There are many blue holes in Long Island and the Bahamas. But none more famous than Dean’s Blue Hole located in a bay west of Clarence Town at the south end of Long Island. Deans is the deepest blue hole in the world with an underwater entrance. It plunges 202 meters, 663 feet to the bottom.
In prehistoric times, when sea levels were much lower, rainwater eroded extensive cave systems through the soft limestone base of The Bahamas. Diving enthusiasts can be thankful that when sea levels rose, these caves flooded, complete with their spectacular displays of stalagmites and stalactites. Where their massive ceilings collapsed, Blue Holes were created.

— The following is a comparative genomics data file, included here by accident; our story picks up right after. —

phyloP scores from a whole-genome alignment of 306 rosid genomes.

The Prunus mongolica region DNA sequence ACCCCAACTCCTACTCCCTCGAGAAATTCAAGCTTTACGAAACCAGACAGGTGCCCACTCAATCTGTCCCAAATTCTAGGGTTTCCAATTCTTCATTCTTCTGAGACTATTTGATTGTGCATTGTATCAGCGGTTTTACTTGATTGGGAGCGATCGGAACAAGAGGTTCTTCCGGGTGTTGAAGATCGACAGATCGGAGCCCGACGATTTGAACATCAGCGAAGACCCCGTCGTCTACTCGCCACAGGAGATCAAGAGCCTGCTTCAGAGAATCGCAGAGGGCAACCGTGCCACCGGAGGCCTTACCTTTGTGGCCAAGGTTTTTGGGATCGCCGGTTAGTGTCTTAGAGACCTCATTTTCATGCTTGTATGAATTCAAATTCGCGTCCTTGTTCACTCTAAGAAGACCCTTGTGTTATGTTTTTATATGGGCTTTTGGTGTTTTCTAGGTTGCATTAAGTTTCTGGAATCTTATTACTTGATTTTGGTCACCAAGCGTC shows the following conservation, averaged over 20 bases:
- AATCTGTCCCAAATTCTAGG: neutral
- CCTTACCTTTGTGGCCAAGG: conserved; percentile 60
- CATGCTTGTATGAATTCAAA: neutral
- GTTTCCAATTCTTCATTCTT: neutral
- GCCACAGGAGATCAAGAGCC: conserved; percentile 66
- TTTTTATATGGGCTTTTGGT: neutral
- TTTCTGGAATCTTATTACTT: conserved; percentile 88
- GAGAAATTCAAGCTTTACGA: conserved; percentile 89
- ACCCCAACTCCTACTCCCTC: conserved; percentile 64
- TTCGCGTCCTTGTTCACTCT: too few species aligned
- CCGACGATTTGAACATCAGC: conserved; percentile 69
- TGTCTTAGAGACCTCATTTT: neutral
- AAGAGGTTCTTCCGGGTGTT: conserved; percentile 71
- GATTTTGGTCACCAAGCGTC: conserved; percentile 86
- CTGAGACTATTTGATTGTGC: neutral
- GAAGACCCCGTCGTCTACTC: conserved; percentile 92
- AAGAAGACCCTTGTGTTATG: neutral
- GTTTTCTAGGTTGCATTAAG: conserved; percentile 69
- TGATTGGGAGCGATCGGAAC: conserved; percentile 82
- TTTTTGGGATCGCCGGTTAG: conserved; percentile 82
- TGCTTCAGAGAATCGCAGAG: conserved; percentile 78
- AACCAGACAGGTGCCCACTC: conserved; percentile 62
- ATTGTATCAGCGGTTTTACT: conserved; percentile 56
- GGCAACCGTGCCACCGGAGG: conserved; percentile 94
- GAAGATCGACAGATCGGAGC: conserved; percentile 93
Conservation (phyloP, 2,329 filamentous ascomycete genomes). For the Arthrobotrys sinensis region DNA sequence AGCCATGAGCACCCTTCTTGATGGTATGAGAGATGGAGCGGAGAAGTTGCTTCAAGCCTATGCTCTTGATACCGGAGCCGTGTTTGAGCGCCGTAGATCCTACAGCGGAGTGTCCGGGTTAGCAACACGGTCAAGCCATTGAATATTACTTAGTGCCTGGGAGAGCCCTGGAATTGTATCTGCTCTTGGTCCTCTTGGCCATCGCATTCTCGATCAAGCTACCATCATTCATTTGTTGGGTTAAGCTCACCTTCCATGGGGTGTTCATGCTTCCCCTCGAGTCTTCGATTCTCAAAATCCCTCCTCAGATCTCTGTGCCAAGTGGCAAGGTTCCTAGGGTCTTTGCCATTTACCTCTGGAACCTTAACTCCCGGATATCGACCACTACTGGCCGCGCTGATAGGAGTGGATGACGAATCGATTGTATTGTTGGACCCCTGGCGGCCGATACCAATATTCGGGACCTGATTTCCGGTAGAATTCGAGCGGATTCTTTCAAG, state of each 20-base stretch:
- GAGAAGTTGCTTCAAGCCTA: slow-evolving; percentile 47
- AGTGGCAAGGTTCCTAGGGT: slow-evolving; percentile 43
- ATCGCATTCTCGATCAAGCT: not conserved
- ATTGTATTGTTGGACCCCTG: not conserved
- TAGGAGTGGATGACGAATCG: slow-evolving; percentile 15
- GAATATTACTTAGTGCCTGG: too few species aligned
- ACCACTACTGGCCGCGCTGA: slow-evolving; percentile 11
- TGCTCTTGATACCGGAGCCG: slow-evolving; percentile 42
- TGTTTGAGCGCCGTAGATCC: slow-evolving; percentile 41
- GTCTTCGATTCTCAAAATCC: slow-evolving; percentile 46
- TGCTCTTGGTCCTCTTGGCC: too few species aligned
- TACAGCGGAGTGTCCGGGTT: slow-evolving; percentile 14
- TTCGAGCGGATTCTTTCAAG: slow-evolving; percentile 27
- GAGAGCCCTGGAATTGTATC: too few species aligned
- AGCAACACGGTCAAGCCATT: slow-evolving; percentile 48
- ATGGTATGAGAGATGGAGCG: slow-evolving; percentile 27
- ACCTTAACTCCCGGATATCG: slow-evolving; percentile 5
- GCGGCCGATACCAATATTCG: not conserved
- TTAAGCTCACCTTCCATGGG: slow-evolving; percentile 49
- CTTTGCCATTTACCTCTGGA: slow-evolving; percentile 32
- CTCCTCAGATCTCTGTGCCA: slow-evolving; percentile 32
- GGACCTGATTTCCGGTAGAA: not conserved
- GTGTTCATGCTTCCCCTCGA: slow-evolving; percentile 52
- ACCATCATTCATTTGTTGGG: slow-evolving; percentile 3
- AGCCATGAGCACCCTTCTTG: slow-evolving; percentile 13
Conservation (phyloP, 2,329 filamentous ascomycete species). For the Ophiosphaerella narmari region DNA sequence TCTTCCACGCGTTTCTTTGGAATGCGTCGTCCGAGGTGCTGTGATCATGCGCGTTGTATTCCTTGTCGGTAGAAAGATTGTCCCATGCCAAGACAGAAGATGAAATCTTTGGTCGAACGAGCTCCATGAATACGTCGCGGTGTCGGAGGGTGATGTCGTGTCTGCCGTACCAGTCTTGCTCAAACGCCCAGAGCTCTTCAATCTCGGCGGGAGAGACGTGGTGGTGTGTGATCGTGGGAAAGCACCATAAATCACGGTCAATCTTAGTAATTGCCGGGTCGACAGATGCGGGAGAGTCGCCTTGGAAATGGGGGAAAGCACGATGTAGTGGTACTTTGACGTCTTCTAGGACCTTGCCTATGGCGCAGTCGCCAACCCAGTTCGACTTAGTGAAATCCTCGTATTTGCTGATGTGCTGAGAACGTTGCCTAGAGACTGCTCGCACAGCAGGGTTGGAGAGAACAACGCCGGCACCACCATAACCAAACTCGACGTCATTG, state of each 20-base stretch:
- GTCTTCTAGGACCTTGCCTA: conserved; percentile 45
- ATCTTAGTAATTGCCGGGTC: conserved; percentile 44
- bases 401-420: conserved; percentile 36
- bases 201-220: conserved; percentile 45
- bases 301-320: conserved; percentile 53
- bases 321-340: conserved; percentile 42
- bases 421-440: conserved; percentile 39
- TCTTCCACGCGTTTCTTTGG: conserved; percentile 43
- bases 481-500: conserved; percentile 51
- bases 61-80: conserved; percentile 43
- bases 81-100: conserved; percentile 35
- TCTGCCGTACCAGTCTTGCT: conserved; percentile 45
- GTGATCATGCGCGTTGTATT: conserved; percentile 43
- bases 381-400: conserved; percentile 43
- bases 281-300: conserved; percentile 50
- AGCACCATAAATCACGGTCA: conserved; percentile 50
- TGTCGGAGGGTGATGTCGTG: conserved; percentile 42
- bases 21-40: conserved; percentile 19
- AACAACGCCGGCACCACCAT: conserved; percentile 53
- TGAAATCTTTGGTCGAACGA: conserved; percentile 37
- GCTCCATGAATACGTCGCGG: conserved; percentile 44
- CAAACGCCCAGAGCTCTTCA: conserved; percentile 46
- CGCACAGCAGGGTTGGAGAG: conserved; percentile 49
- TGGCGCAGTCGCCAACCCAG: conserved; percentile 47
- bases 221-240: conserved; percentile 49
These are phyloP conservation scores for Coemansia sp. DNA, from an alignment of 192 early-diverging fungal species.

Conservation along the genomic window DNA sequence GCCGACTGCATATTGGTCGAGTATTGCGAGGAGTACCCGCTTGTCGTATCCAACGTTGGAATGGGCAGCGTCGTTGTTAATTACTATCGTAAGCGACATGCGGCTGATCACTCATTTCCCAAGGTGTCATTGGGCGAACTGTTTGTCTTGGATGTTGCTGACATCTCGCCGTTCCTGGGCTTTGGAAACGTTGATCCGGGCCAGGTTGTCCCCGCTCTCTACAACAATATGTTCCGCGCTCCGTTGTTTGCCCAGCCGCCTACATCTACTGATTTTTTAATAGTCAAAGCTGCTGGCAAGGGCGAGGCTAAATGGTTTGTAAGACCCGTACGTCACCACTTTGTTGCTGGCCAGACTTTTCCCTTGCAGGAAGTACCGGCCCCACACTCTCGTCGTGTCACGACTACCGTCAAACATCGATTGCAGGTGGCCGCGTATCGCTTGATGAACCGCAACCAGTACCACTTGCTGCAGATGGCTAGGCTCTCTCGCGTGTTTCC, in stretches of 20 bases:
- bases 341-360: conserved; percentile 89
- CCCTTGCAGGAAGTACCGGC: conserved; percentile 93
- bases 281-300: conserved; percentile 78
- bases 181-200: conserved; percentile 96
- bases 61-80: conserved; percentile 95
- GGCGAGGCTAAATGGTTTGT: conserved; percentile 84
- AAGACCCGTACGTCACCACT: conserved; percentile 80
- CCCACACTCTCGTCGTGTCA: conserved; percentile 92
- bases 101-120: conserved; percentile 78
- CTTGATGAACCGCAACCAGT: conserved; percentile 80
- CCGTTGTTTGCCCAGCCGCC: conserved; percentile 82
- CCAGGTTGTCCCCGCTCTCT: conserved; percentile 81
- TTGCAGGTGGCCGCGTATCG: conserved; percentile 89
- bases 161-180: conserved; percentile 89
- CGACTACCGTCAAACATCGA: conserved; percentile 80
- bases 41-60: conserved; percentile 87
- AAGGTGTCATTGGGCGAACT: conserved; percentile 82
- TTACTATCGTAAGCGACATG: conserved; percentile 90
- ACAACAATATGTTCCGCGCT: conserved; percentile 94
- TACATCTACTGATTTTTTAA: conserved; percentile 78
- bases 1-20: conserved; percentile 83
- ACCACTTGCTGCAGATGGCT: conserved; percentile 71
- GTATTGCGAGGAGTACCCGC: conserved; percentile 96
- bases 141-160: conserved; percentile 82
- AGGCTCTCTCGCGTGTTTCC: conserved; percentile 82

Dean’s Blue Hole is the deepest Blue Hole in the world, and the second largest underwater chamber. It is enclosed on 3 sides by a natural rock amphitheatre, and on the fourth side by a turquoise lagoon and powder white beach. Swell and wind don’t reach inside the Hole, and visibility is usually between 10 – 30 meters (30 – 100 feet). At the surface the Blue Hole is 25 x 35m (80 x 120 feet), but opens out after 20m (60 feet) into a cavern with a diameter of at least 100m (330 feet).